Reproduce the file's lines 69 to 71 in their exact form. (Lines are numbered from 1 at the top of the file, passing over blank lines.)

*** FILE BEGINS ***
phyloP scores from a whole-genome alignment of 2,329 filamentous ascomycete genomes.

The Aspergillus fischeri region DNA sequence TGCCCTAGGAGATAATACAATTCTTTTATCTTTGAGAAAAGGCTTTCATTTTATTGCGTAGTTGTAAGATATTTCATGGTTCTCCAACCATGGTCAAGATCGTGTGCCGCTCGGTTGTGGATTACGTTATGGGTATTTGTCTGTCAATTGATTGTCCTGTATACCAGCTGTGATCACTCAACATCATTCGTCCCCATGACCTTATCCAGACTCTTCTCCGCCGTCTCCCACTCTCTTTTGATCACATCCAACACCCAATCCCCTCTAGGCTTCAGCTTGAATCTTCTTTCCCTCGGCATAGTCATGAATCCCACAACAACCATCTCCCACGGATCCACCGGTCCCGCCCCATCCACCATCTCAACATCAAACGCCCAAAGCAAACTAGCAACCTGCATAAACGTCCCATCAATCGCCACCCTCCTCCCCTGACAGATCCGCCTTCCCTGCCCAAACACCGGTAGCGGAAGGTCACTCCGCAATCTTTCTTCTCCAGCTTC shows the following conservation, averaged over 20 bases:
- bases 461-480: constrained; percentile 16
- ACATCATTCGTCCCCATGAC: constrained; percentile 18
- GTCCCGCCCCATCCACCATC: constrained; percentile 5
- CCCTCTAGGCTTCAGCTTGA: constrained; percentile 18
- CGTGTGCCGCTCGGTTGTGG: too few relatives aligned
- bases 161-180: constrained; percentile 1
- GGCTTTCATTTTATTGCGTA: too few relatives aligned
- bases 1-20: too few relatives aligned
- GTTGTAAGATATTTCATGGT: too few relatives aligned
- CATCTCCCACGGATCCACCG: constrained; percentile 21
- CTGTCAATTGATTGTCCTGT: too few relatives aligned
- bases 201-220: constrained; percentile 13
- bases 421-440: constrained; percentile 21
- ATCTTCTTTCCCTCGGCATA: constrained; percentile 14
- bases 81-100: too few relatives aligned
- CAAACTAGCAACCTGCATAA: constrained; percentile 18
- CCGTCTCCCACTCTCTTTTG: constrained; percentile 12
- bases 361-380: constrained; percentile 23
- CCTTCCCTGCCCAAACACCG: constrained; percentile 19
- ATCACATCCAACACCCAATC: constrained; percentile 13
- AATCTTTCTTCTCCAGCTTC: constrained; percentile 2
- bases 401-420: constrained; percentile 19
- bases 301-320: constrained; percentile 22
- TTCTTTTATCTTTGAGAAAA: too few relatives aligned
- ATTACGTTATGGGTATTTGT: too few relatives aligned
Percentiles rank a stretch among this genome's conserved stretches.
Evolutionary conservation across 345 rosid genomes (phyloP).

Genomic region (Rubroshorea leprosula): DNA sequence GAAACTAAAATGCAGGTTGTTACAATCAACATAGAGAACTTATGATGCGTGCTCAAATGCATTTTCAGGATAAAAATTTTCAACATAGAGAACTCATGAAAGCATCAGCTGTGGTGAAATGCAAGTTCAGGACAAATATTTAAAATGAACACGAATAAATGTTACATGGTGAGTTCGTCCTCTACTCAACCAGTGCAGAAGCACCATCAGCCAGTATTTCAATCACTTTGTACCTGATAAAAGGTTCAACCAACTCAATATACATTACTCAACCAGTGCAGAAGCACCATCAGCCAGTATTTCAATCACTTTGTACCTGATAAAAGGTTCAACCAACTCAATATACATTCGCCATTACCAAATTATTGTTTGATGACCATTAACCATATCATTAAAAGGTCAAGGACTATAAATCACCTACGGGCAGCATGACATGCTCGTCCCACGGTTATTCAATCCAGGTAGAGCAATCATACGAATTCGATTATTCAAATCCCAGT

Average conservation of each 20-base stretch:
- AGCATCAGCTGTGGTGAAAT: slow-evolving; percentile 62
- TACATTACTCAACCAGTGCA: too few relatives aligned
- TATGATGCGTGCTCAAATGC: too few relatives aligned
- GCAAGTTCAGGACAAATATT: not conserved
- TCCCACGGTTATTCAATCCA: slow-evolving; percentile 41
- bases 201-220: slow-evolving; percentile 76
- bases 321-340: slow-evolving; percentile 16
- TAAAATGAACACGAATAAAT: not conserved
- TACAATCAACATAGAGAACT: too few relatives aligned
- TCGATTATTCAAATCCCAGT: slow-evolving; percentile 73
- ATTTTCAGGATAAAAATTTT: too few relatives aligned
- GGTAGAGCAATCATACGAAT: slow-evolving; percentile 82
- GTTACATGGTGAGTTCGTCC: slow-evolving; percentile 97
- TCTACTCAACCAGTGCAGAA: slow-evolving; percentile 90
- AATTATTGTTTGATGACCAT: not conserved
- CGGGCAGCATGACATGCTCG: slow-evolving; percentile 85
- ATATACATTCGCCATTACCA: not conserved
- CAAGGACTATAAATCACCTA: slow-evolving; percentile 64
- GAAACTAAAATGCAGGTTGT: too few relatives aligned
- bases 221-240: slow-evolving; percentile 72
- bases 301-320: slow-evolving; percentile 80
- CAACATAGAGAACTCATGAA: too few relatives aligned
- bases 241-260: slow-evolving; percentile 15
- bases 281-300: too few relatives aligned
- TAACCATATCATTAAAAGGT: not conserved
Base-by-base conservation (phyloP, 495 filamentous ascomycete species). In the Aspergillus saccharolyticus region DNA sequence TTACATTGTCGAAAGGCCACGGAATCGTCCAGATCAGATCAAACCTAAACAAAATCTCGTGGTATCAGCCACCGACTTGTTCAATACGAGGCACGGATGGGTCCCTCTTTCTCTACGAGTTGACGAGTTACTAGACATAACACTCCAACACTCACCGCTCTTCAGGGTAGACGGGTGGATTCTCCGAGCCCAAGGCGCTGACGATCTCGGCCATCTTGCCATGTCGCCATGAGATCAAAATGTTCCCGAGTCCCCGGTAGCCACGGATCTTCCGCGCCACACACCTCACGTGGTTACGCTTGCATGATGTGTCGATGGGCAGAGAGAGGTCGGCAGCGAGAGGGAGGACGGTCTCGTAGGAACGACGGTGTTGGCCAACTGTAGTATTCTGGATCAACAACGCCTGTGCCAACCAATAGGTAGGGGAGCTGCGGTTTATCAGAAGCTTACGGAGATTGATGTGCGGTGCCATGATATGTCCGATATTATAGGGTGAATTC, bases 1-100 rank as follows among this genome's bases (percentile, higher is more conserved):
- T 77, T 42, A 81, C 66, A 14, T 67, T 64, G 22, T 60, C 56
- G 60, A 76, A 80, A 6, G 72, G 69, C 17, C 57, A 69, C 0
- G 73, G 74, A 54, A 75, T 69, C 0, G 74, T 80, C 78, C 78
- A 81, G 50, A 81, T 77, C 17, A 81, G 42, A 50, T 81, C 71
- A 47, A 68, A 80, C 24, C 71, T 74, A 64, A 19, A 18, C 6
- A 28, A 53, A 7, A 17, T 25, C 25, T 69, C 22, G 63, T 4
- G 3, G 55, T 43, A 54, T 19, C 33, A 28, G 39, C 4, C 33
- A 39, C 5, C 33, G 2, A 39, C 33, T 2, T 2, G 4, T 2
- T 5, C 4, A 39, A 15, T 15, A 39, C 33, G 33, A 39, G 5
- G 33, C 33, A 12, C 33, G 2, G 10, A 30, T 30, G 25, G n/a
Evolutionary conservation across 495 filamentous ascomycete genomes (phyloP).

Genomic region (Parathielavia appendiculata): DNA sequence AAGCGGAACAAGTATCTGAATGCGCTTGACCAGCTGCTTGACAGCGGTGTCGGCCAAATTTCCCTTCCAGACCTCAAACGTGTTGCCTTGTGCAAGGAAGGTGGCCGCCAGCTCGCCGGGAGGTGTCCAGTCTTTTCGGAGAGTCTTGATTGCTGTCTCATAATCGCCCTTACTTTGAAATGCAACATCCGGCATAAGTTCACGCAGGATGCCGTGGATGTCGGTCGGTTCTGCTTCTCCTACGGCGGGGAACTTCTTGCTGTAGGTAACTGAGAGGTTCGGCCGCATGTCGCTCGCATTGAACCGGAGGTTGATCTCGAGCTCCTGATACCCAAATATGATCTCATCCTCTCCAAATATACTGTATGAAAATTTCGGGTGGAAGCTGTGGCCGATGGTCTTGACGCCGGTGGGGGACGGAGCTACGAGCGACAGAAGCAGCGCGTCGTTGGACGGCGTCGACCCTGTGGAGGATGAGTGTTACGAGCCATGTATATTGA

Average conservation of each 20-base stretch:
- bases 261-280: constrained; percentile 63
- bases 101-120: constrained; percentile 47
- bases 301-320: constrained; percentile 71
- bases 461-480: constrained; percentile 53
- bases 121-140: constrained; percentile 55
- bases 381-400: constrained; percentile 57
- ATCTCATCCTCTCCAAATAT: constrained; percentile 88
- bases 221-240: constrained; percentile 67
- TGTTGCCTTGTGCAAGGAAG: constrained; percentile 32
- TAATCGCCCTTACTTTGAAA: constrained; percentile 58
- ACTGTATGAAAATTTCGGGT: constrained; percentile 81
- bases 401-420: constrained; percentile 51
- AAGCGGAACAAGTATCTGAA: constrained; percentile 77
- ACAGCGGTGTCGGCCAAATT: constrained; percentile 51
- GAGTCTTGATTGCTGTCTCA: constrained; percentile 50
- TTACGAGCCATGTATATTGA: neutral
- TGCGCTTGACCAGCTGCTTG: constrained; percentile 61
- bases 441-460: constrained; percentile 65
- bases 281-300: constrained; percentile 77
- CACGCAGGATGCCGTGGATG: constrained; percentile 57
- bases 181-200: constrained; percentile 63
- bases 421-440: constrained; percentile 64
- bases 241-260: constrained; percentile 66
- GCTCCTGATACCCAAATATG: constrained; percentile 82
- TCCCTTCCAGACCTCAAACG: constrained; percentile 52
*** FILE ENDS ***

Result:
Genomic region (Parathielavia appendiculata): DNA sequence AAGCGGAACAAGTATCTGAATGCGCTTGACCAGCTGCTTGACAGCGGTGTCGGCCAAATTTCCCTTCCAGACCTCAAACGTGTTGCCTTGTGCAAGGAAGGTGGCCGCCAGCTCGCCGGGAGGTGTCCAGTCTTTTCGGAGAGTCTTGATTGCTGTCTCATAATCGCCCTTACTTTGAAATGCAACATCCGGCATAAGTTCACGCAGGATGCCGTGGATGTCGGTCGGTTCTGCTTCTCCTACGGCGGGGAACTTCTTGCTGTAGGTAACTGAGAGGTTCGGCCGCATGTCGCTCGCATTGAACCGGAGGTTGATCTCGAGCTCCTGATACCCAAATATGATCTCATCCTCTCCAAATATACTGTATGAAAATTTCGGGTGGAAGCTGTGGCCGATGGTCTTGACGCCGGTGGGGGACGGAGCTACGAGCGACAGAAGCAGCGCGTCGTTGGACGGCGTCGACCCTGTGGAGGATGAGTGTTACGAGCCATGTATATTGA

Average conservation of each 20-base stretch:
- bases 261-280: constrained; percentile 63